The true magic of selling usually happens in conversation. But to have a good conversation, you need good information at your fingertips.
That's where sales intelligence comes in. According to CSO Insights, there's a difference between sales data and sales intelligence. Sales data might be a name, a phone number, or title" but none of this information necessarily opens up a chance to have a conversation that will lead to a sale. True sales intelligence gives your reps information they need to advance a conversation that potentially leads to a close. (For example: Why might this prospect want to buy from you? What problems or challenges is this prospect having that you might be able to solve?)
What holds salespeople back from using sales intelligence? When it comes to researching a prospect or company, the Internet can be seen as a great advantage for sales professionals. Nowadays, a simple Google search is an easy and fast way to find information about almost anything. But a proliferation of data is not necessarily enough; the Internet holds a lot of data, but it's not well organized or focused on the needs of a sales professional who's about to walk into a meeting with a client.
A similar problem often exists within the internal corporate structure. Although companies have a great wealth of information, it's not accessible to the members of the sales team in the way they need it. "Typically, there is a lot of knowledge out there," says John Aiello, CEO of SAVO, in a video interview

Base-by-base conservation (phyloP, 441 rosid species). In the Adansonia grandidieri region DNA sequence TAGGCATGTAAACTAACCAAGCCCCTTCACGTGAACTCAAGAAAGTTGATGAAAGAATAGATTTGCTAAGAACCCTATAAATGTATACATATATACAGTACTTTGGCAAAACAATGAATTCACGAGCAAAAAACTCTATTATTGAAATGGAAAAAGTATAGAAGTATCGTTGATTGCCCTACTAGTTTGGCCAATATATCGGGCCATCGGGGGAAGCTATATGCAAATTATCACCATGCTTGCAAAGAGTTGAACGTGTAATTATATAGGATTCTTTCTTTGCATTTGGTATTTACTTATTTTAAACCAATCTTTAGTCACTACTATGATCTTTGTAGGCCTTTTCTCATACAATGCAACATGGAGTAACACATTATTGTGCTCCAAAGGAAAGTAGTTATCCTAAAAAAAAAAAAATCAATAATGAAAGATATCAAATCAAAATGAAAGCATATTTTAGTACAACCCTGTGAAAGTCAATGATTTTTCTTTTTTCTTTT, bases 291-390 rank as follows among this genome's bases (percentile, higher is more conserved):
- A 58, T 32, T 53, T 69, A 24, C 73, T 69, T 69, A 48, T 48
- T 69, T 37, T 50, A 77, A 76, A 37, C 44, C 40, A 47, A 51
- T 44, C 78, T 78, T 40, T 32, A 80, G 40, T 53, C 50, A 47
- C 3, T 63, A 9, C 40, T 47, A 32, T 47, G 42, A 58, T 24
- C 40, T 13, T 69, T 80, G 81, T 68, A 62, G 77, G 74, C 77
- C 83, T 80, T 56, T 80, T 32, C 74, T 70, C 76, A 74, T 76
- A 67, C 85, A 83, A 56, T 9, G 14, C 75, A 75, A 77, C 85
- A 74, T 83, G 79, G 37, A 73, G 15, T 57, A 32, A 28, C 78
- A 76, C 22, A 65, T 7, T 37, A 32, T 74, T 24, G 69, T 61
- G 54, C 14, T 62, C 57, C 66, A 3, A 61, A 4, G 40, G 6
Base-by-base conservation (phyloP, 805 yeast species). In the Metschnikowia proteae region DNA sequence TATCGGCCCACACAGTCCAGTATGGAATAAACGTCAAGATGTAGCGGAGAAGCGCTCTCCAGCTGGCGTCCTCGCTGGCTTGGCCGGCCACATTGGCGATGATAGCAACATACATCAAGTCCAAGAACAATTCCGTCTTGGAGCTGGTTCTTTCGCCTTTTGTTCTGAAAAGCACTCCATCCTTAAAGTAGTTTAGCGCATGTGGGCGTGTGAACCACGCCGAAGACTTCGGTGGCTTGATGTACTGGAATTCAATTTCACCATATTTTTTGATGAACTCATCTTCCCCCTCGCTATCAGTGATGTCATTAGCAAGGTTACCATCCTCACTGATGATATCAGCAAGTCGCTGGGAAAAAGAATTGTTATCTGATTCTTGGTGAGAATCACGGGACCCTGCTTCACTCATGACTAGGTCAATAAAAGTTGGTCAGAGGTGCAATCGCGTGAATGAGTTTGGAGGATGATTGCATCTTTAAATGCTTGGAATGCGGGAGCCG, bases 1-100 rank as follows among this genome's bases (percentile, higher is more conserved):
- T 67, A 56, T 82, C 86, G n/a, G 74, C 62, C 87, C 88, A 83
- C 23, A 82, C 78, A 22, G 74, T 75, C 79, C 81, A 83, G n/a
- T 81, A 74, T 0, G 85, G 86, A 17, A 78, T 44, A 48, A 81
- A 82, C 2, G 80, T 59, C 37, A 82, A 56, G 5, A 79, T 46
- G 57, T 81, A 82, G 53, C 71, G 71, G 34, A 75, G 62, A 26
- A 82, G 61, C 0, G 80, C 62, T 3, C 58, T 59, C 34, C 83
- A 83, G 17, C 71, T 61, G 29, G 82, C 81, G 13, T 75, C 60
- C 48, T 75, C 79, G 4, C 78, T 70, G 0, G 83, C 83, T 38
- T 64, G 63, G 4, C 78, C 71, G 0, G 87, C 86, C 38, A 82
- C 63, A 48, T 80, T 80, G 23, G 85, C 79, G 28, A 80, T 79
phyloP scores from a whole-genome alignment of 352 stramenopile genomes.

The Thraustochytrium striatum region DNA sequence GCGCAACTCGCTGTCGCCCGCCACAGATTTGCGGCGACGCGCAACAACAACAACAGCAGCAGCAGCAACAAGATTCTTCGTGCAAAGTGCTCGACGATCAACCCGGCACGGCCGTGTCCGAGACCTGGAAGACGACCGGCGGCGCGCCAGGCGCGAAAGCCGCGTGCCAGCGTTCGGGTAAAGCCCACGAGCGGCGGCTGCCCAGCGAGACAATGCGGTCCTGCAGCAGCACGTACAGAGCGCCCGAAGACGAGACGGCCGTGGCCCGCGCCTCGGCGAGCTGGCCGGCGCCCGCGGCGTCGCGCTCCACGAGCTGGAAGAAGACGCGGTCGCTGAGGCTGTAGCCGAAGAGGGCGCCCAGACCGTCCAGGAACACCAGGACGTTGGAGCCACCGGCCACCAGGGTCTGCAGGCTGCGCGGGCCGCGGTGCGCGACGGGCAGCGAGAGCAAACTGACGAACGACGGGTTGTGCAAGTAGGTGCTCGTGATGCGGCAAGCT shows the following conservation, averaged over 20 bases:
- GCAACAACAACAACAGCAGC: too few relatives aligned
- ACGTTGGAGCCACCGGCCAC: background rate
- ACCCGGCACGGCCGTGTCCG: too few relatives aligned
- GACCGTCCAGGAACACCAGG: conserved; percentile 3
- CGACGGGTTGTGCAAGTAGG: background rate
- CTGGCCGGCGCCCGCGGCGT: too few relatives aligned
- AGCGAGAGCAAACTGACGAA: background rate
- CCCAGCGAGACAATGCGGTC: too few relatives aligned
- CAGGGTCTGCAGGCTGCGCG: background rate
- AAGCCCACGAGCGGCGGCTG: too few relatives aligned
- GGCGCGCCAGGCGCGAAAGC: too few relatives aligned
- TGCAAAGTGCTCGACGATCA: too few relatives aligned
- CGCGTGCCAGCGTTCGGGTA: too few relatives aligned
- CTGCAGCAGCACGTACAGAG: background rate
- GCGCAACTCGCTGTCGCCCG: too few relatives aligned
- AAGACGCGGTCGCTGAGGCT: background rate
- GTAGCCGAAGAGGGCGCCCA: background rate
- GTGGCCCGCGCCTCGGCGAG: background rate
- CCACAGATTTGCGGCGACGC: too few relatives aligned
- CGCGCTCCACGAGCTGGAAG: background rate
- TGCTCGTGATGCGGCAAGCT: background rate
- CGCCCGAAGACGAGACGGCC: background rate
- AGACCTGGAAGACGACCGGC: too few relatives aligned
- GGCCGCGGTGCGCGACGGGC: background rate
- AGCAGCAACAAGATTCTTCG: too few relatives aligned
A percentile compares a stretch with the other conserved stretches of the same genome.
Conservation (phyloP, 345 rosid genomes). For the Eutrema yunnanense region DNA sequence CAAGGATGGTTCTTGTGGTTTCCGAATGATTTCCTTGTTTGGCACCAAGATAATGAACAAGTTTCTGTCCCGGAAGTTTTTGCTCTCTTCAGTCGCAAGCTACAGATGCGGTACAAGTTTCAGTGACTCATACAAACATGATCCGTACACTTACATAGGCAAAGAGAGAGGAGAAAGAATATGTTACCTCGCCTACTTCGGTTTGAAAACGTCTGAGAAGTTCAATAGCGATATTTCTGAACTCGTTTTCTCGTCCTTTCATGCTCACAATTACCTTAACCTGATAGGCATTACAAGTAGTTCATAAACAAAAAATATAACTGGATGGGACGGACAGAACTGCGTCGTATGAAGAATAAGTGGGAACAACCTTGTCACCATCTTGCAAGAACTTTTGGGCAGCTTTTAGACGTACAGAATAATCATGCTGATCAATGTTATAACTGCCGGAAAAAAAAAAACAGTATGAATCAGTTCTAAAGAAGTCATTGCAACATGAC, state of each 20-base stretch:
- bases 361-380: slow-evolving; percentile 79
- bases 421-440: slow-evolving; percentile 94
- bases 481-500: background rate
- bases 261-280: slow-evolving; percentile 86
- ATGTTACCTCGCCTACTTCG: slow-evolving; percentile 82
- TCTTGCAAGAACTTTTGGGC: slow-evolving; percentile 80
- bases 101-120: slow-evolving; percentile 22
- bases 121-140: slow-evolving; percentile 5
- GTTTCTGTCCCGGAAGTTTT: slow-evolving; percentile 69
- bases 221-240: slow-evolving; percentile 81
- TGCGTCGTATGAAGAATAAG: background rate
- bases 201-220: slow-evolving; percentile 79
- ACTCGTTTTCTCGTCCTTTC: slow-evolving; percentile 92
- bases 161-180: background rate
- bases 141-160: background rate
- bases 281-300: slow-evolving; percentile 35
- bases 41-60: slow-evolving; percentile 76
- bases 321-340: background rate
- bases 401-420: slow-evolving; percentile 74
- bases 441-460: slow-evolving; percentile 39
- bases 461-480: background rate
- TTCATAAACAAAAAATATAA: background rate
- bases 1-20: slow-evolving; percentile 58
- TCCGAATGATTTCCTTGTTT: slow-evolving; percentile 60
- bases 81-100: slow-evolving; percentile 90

with Selling Power
magazine publisher Gerhard Gschwandtner. "The gap is that people can't find it."
Ease of discovery is a key metric for sales-intelligence success. Unless the information sales professionals need is easy to find, it will probably go untapped. In an Accenture study of more than 1,000 managers in the United States and the United Kingdom, nearly 60 percent have to go to numerous sources to compile the information they need to do their jobs well. About the same number reported that information as poorly distributed across the organization. Many sales organizations have created a portal or intranet system to house information that could be key to closing deals. It's a good step, but most good sales reps don't have time to weed through a long report or hundreds of links to find what they need. Instead, they're likely to make a quick phone call to get the answer they're looking for. "For sellers, it's, I need it when I need it," Aiello says. "And [they] need it right now."
Do your sales-intelligence efforts make your sales reps more effective overall? Ron Sathoff, director of senior analysts at Primary Intelligence
, outlines the following tips:Make sure your sales intelligence answers specific issues that your sales teams encounter.
Where are the obstacles that your sales teams run into when they talk with customers and prospects? At what point in the sales process do they need intelligence to talk to their customers? Make sure what you provide them is targeted to those specific issues.
If they need to know about X, Y, or Z, provide just that information. Make it accessible.
Don't require reps to do extensive searches or read through long reports.
Remember that most successful sales professionals are more than happy to make use of sales intelligence" as long as they get it in the format that's most accessible and useful to them. Meet them halfway, and everyone will be one step closer to closing more sales.